A MOOC sees its greatest impact in the classroom at MIT (MIT News)

Banner image for VJx: a painting of a ship.

Japanese woodblock print of American warship, circa 1854. (Image courtesy of the Nagasaki Prefecture.)


MIT Professor Shigeru Miyagawa has been a long-time champion of online education and open sharing.  Now we can add “flipped classroom advocate” to that list.

This fall, Professor Miyagawa simultaneously taught two versions of his course Visualizing Japan to two very different audiences. He co-taught the massive online open course (MOOC) VJx on edX, and at the same time taught the residential course 21F.027 for MIT students.

The edX MOOC, which ran for 6 weeks, was a marked success. It had a completion rate of 13 percent — double the normal rate for a MOOC — and 97.5 percent of the learners said that they were satisfied to extremely satisfied with the course.

But the MIT classroom experience is perhaps the bigger story. While the MOOC was running, the MIT residential course operated largely in flipped mode. Students were assigned the MOOC video lectures and quizzes to complement their classroom work.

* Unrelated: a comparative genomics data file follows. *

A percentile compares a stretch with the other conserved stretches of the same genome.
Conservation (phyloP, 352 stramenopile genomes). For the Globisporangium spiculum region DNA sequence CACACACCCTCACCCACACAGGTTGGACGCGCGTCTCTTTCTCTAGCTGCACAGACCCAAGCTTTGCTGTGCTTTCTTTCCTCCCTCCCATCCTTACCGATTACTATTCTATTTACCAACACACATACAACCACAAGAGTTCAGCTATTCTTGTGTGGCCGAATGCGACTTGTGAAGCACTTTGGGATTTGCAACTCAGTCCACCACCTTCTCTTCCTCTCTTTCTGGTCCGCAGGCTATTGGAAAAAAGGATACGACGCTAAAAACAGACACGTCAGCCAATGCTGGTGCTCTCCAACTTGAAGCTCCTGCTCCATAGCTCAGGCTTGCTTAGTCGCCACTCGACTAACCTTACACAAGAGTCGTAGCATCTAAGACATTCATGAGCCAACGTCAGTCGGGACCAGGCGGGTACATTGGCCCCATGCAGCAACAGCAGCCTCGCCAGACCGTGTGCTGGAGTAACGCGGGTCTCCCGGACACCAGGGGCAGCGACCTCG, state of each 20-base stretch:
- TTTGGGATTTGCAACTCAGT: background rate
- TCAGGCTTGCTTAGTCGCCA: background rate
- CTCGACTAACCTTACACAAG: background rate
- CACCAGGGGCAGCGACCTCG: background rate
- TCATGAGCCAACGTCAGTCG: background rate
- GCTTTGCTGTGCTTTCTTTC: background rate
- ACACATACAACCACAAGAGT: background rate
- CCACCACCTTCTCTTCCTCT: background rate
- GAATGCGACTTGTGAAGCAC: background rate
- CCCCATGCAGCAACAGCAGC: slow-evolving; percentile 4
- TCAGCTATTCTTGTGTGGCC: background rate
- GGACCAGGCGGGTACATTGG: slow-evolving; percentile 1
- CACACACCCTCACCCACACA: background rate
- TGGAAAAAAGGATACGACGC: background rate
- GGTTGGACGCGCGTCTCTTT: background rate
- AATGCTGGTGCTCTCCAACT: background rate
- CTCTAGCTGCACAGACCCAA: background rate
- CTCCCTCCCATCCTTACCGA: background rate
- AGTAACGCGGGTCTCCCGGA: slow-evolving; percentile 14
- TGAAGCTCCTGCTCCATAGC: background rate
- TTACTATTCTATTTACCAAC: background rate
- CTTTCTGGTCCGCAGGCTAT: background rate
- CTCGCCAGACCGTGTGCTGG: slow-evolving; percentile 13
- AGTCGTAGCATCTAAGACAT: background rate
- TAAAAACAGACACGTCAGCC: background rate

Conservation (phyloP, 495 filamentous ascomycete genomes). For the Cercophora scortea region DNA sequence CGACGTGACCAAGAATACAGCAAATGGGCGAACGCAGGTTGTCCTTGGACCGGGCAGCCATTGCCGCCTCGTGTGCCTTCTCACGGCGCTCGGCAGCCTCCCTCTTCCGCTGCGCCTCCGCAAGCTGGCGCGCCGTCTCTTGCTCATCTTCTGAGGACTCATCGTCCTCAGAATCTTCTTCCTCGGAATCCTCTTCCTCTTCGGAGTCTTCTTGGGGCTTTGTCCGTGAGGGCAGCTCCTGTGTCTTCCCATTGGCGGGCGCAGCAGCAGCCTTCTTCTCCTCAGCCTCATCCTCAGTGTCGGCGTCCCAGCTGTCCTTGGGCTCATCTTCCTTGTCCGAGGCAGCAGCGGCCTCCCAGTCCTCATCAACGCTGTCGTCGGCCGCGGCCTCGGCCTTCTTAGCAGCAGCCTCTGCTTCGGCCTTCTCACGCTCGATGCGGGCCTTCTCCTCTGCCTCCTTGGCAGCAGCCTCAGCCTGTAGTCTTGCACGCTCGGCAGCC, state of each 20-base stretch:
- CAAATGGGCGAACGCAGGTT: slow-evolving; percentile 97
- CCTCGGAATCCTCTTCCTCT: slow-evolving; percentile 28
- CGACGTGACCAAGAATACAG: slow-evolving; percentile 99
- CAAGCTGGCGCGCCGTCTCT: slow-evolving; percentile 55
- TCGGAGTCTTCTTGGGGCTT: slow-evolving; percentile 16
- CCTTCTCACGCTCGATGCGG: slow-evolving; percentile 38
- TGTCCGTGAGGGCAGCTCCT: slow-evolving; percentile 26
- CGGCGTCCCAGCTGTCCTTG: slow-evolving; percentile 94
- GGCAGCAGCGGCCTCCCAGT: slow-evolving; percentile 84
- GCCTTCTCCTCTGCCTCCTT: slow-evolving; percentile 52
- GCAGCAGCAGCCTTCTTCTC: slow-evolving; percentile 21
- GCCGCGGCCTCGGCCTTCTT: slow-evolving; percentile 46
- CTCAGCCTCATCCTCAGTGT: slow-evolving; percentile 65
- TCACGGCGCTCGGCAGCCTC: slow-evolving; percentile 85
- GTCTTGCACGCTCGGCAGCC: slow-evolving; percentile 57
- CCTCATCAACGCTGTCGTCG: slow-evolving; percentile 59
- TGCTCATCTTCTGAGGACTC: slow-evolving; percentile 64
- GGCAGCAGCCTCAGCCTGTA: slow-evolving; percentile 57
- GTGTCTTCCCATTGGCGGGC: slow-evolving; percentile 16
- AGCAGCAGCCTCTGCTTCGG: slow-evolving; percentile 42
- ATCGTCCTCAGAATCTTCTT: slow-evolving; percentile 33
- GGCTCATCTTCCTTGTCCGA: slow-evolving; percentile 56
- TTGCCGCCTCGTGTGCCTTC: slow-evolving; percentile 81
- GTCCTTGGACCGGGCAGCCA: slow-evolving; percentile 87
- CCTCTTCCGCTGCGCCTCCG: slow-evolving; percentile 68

For both the students in class and for Miyagawa it became clear early on that something was very different. On the first day of the module “Black Ships and Samurai,” Miyagawa was set to give the lecture he had prepared with a PowerPoint presentation. Shortly into the lecture he asked the class, “What happened in 1868?” He was expecting a couple of students to raise their hands, but everyone seemed to know that this was the beginning of Meiji Restoration that put Japan on the road to modernization.

Miyagawa abandoned his lecture and pressed on with more questions. He was pleasantly surprised that most of the students were not only able to answer the questions, but also willing to engage him and the other students in discussion. “When I finished the class without showing even a single slide from my PowerPoint, I could only ask, what happened?” he remarks.

What happened was a transformative experience for both the students and the professor. Read the full story here.

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